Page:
On Wednesday afternoon a decision had to be made: to head for our originally intended destination of Malham Tarn (33 miles away) or to change plan based on the weather forecast and head for the seaside at Bridlington (90 miles away). Being 4pm by the time we got away, we opted to stick with Plan A and in the pitch dark some tiny lanes were negotiated to find ourselves a nice level parking spot with some unexpectedly good amenities (127 TV channels and 3G phone signal).
Peeking out of the blinds on Thursday morning to find that we were sitting within a mizzling cloud, I realised we had erred in our choice and should have listened to the almost unanimous opinions of various friends on Facebook, all bar one of whom had voted for Bridlington. Not to be defeated, we put all thoughts of ice creams and donkey rides out of our heads, killed some time drinking coffee and eating pastries, then set out on our intended walk, over Malham Lings, past Outside and around the Tarn.
The coffee and pastries interlude had allowed the cloud to lift a little, so we did have some limited views as we set out:
Cows, Colin, Cloud and Malham Tarn
Twenty minutes later we were back in the cloud and there we stayed for the rest of our 6.5-mile circuit, meaning that there’s very little I can say about it. We did regain a tiny bit of visibility when we dropped back down to Malham Tarn:
Another walk was pencilled in for today (Friday 27 November), and I got as far as putting my walking trousers on ready to set off. Then it started to rain, causing quite a harrumph, as today’s weather forecast was the best of the week and (last I saw) should have been fine and dry. “I’m not going out in that!” I declared, not just because I’m turning into a fair weather walker, but more because I can’t wear my contact lenses at the moment and I really can’t abide rain on my glasses.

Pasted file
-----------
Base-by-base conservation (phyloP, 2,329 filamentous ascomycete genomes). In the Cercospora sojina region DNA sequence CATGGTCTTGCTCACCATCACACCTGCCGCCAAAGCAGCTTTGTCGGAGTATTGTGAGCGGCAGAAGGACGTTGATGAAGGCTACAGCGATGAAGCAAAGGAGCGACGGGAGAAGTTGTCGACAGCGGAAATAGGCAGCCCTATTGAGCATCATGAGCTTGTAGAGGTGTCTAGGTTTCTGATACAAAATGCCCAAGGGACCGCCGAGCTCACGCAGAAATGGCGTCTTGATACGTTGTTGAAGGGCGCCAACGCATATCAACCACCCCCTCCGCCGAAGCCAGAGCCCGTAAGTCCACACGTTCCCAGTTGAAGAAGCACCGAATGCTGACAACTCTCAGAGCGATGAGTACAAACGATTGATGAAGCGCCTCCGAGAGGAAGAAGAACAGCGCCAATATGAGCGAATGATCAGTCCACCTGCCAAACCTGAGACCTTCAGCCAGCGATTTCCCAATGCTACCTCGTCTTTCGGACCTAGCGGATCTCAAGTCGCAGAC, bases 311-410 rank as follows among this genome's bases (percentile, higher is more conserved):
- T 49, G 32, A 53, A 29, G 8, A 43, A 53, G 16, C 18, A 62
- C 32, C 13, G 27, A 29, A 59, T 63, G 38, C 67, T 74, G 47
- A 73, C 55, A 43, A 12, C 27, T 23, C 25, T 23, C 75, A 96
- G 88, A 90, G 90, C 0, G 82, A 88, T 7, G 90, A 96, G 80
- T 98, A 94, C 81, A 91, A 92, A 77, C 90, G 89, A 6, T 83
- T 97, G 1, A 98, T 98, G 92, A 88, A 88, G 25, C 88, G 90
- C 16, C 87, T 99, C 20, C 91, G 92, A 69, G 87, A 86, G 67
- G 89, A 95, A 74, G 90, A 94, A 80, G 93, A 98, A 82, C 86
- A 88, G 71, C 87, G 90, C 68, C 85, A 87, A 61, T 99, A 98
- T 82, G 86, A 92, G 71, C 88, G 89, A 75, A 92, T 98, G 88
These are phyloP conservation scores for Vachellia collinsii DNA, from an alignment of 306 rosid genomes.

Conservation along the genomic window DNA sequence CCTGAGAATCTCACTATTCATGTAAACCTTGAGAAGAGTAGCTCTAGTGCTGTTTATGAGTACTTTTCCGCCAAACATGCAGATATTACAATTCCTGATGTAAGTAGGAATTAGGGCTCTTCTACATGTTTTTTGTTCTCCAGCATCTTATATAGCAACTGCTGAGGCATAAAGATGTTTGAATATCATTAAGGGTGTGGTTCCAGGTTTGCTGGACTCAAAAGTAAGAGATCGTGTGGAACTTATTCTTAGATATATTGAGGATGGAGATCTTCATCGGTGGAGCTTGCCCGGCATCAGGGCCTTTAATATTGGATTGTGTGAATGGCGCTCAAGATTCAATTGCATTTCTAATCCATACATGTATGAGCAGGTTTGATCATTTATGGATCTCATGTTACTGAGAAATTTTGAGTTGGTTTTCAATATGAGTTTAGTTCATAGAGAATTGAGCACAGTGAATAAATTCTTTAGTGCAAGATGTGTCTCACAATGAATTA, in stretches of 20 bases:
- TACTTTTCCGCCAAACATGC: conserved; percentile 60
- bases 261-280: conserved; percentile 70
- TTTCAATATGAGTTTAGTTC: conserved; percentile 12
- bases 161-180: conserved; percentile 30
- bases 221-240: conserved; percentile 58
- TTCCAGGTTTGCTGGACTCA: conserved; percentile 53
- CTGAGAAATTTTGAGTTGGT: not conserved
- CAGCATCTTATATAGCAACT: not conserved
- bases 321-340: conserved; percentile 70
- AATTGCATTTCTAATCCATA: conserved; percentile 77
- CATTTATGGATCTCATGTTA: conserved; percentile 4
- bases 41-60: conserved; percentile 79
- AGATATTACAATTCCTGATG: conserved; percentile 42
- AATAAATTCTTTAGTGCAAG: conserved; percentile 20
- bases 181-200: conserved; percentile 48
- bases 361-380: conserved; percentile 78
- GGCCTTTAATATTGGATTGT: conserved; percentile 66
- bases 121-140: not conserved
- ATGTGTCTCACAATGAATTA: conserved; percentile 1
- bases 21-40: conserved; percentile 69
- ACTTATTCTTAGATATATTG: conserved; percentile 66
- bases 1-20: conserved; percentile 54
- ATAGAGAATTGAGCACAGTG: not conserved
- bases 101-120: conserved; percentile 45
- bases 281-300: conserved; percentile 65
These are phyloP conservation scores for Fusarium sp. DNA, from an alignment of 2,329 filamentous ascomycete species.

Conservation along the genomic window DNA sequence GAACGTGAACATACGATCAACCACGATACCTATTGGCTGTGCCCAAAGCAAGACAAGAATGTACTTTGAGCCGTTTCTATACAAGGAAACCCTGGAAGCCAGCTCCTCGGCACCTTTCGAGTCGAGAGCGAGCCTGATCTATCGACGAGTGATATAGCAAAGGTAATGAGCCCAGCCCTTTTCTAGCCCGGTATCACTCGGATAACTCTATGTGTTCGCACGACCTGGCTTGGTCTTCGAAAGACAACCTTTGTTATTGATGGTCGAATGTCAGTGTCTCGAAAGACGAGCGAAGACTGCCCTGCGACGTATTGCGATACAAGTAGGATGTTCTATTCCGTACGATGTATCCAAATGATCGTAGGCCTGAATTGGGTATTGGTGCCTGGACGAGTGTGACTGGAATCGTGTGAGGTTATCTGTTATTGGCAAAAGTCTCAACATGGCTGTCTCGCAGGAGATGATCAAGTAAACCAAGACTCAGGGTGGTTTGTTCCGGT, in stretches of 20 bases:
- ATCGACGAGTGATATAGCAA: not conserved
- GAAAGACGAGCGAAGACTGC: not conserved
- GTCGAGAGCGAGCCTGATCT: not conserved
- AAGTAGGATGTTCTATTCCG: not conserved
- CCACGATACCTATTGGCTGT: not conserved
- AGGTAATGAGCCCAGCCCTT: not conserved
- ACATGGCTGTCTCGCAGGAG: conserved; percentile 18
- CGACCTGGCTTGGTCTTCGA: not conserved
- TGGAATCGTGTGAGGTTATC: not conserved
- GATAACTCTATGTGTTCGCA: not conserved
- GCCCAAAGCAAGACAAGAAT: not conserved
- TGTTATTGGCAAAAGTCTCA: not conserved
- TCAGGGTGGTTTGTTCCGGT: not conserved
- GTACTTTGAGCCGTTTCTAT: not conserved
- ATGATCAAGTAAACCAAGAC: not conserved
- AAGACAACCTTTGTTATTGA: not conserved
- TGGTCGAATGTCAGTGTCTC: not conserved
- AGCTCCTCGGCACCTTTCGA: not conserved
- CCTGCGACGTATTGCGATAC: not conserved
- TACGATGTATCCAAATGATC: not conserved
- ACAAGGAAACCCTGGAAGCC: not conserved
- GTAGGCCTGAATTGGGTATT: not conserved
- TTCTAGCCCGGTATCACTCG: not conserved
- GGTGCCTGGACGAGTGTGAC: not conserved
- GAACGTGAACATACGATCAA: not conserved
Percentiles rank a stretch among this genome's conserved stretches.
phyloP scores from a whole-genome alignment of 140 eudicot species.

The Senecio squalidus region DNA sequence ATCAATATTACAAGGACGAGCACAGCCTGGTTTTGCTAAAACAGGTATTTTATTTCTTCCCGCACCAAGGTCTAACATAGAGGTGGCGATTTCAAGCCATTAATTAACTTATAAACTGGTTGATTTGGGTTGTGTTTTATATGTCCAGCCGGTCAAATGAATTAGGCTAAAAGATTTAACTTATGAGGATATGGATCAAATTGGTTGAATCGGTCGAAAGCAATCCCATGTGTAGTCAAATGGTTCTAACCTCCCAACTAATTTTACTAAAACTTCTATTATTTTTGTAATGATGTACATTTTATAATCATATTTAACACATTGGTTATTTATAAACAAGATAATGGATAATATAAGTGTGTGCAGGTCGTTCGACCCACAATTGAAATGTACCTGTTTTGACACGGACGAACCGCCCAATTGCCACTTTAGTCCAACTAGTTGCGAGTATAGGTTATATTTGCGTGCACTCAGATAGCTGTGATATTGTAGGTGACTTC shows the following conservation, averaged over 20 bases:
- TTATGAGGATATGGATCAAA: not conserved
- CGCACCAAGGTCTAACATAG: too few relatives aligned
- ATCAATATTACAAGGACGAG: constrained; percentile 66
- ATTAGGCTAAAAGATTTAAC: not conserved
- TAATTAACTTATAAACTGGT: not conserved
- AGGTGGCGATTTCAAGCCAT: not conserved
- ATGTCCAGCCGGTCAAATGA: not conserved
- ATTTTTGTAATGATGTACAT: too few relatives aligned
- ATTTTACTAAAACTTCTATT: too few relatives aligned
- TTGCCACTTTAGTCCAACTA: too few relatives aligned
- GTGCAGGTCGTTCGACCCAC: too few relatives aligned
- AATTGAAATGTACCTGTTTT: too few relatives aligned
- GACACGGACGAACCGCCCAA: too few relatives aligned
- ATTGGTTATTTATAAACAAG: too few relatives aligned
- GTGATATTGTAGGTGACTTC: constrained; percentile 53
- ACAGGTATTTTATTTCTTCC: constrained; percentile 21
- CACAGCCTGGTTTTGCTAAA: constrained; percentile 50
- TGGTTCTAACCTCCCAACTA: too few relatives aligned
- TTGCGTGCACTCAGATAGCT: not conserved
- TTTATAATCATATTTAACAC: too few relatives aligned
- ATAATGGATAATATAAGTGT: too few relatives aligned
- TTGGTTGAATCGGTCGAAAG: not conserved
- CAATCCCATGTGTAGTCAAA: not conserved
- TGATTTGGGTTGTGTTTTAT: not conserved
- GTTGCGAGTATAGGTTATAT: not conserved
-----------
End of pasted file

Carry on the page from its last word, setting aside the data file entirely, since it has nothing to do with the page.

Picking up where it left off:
So, we headed to Harrogate instead where the sun wasn’t shining either, but it was dry as we enjoyed a walk around the town. We must go back sometime and explore further. Tomorrow’s forecast is truly dreadful, but hopefully we’ll find the mettle to brave the wet for a stroll around Knaresborough*.
(*When Mick was a lad in ‘Alifax he had a car draw up next to him and the American occupants asked him for directions to a place they pronounced as Kuh-nah-res-buh-ruff. Mick was perplexed until finally they showed him the name in writing, whereupon he realised they were seeking Knaresborough. It was because of that short encounter all of those years ago that, in our house, Knaresborough is known as Kuh-nah-res-buh-ruff. I overheard some teenagers talking about the place today and it took me a few moments to remember that their pronunciation of the name was the correct one!)